In the present case, the District Court cited the correct standard when it stated that “the [Lanham] Act covers ‘the use of trademarks which are likely to cause confusion, mistake, or deception of any kind, not merely of purchasers nor simply as to source of origin.’ ” Arrowpoint, 2014 WL 2123572, at *4 n. 11 (quoting Kos, 369 F.3d at 711 ). But the Court did not then appear to apply that standard; instead it repeatedly discussed the lack of customer confusion. It said, for example, that “the plaintiff produced no evidence of actual customer confusion.... [I]t argues that ‘broker dealers' ... all have been misled.” Id. at *6. Similarly, it concluded that, as a matter of law, there was no general likelihood of confusion, “especially since the record is devoid of any inference of customer confusion.” Id. at *7 (emphasis added). And, rather than recognizing the special importance of identity and reputation in the financial industry, it discounted such concerns, saying that similar marks can coexist because “consumers take greater care than many others,” and “ ‘prospective purchasers are unlikely to perceive the marks before becoming familiar with the parties' businesses.’ ” Id. at *5 & n. 15. That overly narrow interpretation of what constitutes confusion under the Lanham Act is contrary to our deeply rooted precedent, including our decisions in Checkpoint, Kos, and Country Floors. We thus take this opportunity to reiterate that the Lanham Act protects against “the use of trademarks which are likely to cause confusion, mistake, or deception of any kind, not merely of purchasers nor simply as to source of origin.” Kos, 369 F.3d at 711 (internal quotation marks omitted). It certainly covers confusion created “ ‘in the minds of persons in a position to influence [a] purchasing decision or persons whose confusion presents a significant risk to the sales, goodwill, or reputation of the trademark owner.’ ” Mid–State, 466 F.3d at 634 (emphasis added) (quoting Beacon, 376 F.3d at 10 ).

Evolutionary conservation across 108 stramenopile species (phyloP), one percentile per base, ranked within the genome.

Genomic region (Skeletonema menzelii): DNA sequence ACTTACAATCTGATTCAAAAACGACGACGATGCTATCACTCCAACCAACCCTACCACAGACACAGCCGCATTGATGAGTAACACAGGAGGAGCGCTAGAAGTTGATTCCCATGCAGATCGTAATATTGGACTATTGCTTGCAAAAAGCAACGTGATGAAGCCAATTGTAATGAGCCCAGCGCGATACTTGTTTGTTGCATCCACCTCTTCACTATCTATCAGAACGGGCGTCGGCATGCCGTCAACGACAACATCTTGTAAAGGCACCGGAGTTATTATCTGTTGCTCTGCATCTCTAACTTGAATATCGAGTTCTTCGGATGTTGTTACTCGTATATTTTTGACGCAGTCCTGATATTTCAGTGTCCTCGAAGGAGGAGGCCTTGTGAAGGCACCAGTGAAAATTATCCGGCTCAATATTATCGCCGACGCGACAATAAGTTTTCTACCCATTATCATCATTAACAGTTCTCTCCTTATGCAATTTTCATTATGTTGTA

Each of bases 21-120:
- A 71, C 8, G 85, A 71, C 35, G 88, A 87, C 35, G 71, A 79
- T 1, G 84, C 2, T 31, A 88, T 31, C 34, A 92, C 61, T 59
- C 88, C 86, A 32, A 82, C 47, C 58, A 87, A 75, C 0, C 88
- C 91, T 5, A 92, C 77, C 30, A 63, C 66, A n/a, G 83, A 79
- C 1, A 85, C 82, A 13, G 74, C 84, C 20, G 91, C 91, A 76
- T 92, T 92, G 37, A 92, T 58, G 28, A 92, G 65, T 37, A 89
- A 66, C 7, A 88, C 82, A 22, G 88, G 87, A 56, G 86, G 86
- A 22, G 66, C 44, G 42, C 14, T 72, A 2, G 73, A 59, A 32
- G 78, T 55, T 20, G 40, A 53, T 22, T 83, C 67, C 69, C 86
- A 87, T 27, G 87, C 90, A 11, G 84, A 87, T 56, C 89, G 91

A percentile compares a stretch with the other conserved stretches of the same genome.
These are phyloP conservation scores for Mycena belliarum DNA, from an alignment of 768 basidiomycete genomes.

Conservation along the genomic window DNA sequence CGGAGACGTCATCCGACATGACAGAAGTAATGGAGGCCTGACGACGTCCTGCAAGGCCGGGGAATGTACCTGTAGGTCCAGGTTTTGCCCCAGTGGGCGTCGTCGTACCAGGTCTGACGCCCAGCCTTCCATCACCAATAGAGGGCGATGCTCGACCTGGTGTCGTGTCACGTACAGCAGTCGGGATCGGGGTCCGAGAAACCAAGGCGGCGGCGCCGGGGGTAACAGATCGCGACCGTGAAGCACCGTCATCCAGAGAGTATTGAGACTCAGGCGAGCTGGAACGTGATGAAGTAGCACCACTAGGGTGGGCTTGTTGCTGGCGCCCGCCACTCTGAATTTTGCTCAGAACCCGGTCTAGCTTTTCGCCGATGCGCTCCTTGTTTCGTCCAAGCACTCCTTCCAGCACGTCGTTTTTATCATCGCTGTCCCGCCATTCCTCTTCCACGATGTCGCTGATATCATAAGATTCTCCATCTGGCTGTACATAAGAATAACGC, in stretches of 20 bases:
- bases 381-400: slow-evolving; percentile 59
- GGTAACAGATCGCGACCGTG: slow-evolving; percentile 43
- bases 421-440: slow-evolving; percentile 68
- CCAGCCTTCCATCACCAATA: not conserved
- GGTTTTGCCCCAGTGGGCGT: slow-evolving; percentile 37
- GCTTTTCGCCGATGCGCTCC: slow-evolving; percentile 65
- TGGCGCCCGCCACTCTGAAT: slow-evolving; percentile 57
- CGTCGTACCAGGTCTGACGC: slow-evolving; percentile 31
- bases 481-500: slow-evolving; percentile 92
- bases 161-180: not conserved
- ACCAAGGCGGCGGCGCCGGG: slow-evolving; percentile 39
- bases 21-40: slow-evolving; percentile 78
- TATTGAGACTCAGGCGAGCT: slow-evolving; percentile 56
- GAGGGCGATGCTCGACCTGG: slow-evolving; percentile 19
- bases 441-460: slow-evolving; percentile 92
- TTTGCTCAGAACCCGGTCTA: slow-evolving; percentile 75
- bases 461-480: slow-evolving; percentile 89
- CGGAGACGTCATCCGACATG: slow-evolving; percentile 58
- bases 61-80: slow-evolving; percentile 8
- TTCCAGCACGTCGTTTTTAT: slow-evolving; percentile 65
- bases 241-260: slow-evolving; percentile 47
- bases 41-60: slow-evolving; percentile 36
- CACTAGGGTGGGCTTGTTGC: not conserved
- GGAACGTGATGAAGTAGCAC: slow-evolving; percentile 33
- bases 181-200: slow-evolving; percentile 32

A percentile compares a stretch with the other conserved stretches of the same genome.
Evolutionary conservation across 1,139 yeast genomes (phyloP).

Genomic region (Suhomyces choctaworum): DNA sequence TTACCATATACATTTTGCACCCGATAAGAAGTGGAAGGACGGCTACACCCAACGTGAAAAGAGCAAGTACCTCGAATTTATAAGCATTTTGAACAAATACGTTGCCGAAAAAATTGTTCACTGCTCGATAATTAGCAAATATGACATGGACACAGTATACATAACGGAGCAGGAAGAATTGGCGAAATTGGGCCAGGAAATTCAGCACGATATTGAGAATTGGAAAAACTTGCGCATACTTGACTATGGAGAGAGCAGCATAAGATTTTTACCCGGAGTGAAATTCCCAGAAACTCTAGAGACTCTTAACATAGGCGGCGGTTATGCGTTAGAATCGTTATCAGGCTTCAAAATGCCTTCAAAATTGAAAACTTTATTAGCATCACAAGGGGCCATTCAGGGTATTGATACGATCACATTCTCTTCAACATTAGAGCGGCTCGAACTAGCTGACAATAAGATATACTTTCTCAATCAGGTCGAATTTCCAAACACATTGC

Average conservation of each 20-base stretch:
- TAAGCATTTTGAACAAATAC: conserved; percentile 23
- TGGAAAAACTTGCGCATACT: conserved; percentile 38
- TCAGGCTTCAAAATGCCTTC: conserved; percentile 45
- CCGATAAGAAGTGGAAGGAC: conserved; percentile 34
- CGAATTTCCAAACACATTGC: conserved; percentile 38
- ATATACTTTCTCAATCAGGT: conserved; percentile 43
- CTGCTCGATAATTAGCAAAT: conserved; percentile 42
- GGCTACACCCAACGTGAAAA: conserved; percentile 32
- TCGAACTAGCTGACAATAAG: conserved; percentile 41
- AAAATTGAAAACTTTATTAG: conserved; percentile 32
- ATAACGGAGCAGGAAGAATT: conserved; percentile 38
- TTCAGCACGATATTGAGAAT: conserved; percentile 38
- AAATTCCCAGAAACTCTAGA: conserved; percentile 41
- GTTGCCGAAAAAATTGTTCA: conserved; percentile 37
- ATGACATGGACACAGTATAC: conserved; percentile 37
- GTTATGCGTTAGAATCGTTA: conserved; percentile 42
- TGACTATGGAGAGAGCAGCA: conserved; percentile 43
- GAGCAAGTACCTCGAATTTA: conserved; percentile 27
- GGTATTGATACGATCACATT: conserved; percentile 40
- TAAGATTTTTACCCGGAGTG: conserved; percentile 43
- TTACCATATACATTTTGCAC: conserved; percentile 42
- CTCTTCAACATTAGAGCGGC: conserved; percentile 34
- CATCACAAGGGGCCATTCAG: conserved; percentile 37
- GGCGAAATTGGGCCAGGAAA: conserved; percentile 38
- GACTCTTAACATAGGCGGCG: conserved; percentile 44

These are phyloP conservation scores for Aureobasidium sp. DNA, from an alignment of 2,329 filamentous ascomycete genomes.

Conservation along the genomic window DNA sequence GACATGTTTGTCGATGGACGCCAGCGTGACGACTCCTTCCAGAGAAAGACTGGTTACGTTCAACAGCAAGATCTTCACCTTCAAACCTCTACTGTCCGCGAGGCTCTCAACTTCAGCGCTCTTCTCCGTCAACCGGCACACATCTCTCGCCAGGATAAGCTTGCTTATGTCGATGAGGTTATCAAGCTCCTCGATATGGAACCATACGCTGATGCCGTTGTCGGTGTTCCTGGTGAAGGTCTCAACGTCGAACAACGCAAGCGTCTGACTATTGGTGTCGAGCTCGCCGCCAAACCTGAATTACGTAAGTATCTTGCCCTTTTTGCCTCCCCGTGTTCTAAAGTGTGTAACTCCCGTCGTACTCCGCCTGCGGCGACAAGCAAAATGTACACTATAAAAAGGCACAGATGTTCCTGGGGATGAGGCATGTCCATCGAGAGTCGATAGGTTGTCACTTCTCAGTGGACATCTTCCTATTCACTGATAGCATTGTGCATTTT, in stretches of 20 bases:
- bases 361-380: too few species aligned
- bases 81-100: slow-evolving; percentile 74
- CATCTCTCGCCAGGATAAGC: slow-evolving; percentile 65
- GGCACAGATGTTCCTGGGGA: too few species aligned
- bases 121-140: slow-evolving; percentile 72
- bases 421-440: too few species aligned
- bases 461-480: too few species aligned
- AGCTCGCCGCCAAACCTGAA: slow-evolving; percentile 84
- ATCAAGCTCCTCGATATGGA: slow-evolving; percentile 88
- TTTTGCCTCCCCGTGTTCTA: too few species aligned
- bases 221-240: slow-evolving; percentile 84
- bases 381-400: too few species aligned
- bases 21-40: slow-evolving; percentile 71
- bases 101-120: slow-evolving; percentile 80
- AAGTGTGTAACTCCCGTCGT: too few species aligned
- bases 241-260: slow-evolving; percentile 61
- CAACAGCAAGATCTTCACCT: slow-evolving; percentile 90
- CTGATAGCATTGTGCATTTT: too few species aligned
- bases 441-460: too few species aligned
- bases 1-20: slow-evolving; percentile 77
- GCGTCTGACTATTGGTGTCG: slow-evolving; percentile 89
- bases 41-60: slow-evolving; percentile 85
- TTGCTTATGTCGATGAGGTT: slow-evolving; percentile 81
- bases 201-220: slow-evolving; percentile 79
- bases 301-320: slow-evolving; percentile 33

AAM cites our decision in Checkpoint, arguing that somehow it stands for the proposition that the “absence of evidence of actual consumer confusion in a purchasing decision” defeats a claim for infringement. (Answering Br. at 32.) But that interpretation of the case is flawed. First, our consideration of actual confusion evidence in Checkpoint fell in the middle of a lengthy discussion of whether initial-interest confusion—as opposed to point-of-sale confusion—was actionable under the Lanham Act. 269 F.3d at 292–99. Almost all of our analysis on the issue of confusion related to that question, which we answered in the affirmative. Second, while we expressly reserved judgment as to whether investor confusion is actionable—a reservation prompted by the lack of evidence in the case—we nevertheless noted that “[a]rguably, the 1962 amendments to the Lanham Act extended actionable confusion beyond purchasers to other instances affecting a party's business or goodwill.” Id. at 300. We went on to recognize that “[i]nvestor confusion may well threaten a party's business or goodwill if it would likely deter or inhibit a company's ability to attract investors and raise capital.” Id. In short, Checkpoint does not stand for the proposition that non-purchaser confusion is not actionable under the Lanham Act or that it is less important than customer confusion. There was simply insufficient evidence of any kind of confusion in Checkpoint to support a claim, and the case therefore does not shore up AAM's position.